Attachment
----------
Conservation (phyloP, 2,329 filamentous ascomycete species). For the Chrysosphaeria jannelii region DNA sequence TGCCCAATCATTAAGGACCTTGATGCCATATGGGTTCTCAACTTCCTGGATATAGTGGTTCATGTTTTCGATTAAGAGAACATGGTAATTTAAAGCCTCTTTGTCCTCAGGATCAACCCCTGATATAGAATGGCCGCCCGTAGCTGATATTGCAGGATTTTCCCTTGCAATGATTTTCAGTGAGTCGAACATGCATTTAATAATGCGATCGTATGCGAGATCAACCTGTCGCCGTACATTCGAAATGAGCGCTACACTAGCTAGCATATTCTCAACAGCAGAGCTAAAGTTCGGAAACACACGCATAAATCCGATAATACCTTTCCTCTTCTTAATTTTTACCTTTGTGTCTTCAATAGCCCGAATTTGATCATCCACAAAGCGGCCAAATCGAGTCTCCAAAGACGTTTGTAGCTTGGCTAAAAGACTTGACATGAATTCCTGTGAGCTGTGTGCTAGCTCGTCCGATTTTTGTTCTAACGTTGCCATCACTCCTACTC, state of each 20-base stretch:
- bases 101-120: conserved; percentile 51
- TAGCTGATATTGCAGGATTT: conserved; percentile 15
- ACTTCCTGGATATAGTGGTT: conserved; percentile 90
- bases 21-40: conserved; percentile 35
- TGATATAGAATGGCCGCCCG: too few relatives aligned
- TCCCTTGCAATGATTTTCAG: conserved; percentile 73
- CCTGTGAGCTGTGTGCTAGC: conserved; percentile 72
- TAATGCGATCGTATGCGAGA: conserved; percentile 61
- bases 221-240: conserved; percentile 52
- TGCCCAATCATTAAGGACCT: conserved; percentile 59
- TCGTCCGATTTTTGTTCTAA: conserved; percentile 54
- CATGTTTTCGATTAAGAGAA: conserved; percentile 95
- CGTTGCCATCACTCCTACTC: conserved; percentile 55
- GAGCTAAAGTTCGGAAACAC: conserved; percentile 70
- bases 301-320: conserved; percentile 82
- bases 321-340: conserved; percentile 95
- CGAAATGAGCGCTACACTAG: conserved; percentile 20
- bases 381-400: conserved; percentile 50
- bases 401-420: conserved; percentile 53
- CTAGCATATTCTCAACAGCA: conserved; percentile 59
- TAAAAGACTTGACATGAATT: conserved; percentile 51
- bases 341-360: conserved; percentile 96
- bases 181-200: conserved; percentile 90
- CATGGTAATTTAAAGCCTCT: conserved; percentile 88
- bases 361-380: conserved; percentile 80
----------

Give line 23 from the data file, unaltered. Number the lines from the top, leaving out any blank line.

- bases 341-360: conserved; percentile 96